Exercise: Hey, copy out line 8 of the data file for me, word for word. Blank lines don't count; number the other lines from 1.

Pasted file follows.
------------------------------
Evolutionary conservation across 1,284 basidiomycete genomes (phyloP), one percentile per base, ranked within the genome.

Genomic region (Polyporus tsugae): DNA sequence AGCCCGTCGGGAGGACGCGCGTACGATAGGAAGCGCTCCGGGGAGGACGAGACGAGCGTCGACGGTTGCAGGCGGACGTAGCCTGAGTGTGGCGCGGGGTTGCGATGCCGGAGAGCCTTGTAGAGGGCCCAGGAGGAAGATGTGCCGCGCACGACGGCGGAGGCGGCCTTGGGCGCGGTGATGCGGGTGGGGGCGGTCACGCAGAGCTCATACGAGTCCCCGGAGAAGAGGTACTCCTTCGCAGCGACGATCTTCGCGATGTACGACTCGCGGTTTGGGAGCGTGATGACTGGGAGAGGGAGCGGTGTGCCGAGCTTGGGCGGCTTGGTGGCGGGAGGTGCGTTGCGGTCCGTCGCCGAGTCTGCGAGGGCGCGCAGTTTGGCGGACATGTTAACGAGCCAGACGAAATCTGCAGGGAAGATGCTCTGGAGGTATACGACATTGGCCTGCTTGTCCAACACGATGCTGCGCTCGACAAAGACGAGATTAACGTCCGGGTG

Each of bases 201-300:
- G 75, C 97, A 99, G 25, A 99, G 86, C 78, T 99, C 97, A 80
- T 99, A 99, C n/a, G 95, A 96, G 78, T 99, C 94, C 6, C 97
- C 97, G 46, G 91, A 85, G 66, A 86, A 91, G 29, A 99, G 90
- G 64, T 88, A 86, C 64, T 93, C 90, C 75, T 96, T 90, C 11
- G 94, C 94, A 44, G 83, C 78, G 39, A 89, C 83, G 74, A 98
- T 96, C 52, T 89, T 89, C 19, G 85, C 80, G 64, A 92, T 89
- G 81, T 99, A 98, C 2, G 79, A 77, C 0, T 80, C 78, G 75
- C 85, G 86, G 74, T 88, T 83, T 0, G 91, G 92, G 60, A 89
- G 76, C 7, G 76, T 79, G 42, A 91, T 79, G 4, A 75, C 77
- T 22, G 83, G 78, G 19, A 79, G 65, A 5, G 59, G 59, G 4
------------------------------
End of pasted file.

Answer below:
- G 94, C 94, A 44, G 83, C 78, G 39, A 89, C 83, G 74, A 98